Chris Weidman has gone from undercard nobody to headlining the UFC’s biggest annual event in his four-plus years in the promotion. As the UFC middleweight champion prepares to solve the vexing problem that is Lyoto Machida at UFC 175, Weidman checked in with Breitbart Sports on his training for the big fight, whether he really called the gory result of his famous check of Anderson Silva’s kick, and the similarities between his last challenger and next one.
Weidman concedes that his UFC 175 opponent presents “a frustrating style.” Affirming the champion’s confidence in his evolution from a pure wrestler into a complete mixed-martial artist, Weidman told Breitbart Sports that Plan A involves relieving the Brazilian karate black-belt of consciousness through striking and Plan B consists of coaxing a tap on the mat.
“I will look to beat him standing up,” Weidman tells Breitbart Sports. “If can’t take him out on the feet, I will take him to the ground and submit him there.”
The Long Island native calls his preparation for Machida “pretty similar” to his training camps for his two fights with Anderson Silva. Once again, he’s brought in Stephen “Wonderboy” Thompson, a 9-1 UFC fighter highly skilled in karate, to mimic his opponent. Weidman heaps praise upon his sparring partner. “He moves like [Machida],” Weidman says of Thompson. “His style is very similar. I can spar against him and get a feel for what I might get on fight night.”
And training with Thompson yielded amazing results for Weidman in his two stoppage victories over Anderson Silva, the greatest mixed-martial artist ever in the estimation of many of the young sport’s aficionados.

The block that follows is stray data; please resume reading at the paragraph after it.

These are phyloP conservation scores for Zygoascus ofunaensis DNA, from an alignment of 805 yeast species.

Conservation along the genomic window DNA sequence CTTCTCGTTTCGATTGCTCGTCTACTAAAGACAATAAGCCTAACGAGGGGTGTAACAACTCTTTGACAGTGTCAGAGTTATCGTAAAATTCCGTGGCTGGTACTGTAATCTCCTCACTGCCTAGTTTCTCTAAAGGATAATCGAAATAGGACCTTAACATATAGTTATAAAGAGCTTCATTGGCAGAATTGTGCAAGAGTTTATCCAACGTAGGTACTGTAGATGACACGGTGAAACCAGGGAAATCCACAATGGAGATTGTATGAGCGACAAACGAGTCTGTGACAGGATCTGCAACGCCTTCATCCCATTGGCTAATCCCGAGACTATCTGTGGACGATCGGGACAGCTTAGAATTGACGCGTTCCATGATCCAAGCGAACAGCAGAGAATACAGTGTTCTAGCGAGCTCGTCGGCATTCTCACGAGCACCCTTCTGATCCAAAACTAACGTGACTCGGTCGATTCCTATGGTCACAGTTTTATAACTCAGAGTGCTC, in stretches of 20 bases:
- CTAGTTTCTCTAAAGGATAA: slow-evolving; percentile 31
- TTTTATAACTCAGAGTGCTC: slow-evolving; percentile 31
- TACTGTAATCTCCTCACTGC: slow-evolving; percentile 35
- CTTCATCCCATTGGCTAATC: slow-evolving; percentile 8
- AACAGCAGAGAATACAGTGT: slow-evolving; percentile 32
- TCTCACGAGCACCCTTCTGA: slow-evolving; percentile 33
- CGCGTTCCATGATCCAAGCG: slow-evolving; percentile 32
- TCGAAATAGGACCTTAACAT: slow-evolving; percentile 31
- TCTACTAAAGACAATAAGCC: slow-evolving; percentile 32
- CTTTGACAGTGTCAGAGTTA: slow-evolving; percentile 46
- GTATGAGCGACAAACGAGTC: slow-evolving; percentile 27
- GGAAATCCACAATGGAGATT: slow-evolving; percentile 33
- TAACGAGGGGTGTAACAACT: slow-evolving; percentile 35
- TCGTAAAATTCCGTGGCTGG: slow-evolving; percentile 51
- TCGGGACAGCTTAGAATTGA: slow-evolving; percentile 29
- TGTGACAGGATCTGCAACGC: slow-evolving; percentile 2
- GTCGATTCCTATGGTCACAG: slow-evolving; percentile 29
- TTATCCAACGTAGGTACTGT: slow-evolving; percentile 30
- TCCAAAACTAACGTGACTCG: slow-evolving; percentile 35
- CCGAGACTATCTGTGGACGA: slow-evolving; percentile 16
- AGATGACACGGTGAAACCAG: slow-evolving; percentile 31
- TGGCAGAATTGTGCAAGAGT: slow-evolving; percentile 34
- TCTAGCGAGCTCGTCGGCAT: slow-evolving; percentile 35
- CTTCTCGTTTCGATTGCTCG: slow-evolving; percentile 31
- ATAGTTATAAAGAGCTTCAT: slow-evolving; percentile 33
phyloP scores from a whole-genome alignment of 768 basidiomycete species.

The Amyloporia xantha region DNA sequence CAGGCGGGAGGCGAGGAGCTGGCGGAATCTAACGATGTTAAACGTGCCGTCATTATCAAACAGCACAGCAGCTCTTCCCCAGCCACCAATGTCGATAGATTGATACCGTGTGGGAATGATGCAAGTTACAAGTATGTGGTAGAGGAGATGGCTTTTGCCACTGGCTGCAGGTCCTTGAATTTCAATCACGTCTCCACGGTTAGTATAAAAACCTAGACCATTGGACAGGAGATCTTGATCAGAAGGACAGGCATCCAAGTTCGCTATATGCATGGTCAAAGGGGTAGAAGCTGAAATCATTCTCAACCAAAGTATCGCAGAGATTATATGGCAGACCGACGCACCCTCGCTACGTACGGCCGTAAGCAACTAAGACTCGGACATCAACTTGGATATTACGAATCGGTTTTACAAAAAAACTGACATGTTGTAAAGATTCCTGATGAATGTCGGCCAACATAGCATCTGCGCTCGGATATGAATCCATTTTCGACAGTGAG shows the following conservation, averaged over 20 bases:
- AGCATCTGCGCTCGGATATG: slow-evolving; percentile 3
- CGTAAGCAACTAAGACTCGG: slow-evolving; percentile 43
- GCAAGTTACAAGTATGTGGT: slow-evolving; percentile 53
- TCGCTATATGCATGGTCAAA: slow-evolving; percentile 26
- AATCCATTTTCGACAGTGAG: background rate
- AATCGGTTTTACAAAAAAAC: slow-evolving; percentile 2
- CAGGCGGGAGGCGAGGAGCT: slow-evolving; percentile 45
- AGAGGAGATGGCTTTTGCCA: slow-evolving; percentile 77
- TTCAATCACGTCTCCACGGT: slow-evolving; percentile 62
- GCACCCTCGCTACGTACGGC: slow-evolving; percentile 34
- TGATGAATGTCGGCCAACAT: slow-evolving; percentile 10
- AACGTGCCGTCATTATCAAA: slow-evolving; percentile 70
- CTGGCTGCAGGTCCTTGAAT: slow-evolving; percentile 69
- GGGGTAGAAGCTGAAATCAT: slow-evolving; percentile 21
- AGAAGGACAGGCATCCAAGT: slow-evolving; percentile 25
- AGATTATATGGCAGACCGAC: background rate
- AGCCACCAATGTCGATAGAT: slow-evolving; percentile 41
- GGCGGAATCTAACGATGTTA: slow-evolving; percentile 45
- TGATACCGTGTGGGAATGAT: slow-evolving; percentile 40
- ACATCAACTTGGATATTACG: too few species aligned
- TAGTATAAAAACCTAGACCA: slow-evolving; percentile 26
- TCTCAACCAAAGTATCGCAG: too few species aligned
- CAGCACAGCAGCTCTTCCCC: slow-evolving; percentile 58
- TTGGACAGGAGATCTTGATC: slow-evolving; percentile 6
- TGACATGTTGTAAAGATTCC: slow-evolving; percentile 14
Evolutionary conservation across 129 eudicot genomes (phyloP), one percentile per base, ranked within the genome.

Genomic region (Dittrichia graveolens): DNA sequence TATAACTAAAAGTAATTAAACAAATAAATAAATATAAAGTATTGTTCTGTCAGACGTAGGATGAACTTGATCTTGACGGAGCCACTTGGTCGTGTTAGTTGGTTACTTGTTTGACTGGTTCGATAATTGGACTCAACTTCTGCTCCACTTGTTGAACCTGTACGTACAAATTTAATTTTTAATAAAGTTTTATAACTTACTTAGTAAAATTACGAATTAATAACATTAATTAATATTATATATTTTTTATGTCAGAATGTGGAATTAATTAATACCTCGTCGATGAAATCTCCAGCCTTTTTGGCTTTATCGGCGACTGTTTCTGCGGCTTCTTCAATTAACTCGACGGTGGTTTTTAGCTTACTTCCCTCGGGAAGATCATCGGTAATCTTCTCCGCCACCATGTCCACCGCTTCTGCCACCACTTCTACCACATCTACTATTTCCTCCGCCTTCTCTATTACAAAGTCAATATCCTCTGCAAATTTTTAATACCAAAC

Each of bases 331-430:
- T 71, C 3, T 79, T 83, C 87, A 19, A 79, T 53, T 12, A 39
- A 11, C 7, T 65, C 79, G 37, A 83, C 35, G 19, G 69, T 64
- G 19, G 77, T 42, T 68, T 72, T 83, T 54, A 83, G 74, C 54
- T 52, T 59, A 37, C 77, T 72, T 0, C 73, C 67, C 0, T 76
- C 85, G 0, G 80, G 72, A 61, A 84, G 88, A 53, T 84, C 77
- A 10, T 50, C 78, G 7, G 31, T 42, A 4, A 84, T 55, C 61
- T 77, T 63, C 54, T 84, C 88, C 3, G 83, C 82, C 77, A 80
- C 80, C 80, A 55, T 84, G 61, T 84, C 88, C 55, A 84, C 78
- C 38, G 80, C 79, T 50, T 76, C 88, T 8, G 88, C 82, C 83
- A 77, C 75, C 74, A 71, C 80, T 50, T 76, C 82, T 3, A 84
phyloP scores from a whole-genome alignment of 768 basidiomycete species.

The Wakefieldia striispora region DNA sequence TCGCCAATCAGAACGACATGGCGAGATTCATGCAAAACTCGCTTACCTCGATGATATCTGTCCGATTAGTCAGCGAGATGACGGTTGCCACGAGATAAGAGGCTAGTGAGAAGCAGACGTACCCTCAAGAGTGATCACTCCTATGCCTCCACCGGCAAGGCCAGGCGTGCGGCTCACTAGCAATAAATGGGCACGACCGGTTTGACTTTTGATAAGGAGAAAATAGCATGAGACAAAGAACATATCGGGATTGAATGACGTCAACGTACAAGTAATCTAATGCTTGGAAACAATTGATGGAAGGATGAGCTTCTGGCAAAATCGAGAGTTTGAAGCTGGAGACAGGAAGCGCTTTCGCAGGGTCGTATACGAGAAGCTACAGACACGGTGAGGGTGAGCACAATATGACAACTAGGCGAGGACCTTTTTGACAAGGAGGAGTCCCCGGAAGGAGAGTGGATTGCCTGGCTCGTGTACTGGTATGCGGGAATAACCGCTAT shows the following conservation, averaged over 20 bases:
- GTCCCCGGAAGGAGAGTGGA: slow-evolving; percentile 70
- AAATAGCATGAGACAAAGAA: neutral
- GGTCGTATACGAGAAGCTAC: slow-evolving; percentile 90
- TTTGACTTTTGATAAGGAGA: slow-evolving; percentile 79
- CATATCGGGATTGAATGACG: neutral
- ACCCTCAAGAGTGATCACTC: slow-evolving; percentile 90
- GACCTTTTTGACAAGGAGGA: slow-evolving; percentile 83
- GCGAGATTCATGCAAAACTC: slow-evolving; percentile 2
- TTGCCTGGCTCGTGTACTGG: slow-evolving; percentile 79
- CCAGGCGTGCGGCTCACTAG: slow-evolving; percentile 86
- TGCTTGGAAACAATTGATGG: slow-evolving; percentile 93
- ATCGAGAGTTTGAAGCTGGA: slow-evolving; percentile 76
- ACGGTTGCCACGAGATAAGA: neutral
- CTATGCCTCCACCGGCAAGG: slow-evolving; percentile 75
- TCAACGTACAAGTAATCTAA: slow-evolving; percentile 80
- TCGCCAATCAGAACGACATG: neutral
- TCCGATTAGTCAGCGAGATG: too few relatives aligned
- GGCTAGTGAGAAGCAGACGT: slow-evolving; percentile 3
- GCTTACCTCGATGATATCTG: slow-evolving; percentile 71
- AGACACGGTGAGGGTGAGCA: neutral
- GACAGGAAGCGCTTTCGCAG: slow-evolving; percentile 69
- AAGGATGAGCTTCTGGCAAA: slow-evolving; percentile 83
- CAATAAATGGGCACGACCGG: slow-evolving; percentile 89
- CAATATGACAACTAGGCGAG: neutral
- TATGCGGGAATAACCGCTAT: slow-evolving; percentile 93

“My first fight with Anderson Silva when I knocked him out, the one thing he had success with is leg kicks,” Weidman explains. “So I prepared for them in the second fight. This involved a lot of leg checking. I didn’t expect to break his leg doing it. I expected him to stop kicking me. I expected to make it painful for him so that he would stop.”
But Silva didn’t stop. Weidman stopped him by raising his knee just above Silva’s shin on an incoming kick that folded his opponent’s tibia in a visually gruesome injury recalling Joe Theisman’s infamous bad break on Monday Night Football. Weidman’s postfight celebration took on a funereal quality. “It was hard for me to be as happy about the win as I would have been because Anderson broke his leg,” he admits of beating the legend for a second time.
Yet, the outcome was not something entirely out of the realm of expectations. “My coach broke somebody’s leg in training,” Weidman says of trainer Ray Longo. “He put his knee up by his sparring partner’s shin and he broke his leg. It’s not something that happens a lot but it has happened.” In checking kicks in sparring sessions, Weidman has forced opponents to step out–but not wheel into an emergency room. “If someone checks your kicks,” he explains, “it sucks. It hurts.”
On July 3, Weidman hopes to put the hurt on Lyoto “the Dragon” Machida, an MMA legend listing Tito Ortiz, B.J. Penn, Shogun Rua, Dan Henderson, Rich Franklin, Randy Couture, and Rashad Evans as vanquished resume references. And despite Machida’s prowess avoiding shots on the feet and BJJ black-belt for ground defense, the heavy-handed wrestler looks to knock him out or tap him out. The UFC’s former light-heavyweight champion has endured each stoppage once in his 25-fight career, so the future result the current middleweight champion envisions isn’t quite buttressed by past performance–at least Machida’s.
But this is the guy who knocked out Anderson Silva, a fighter who had never been stopped on strikes, and broke the Brazilian legend’s leg on a fluke that turned out to have been the plan. The undefeated fighter in his eleven professional bouts has forced fans to expect the unexpected.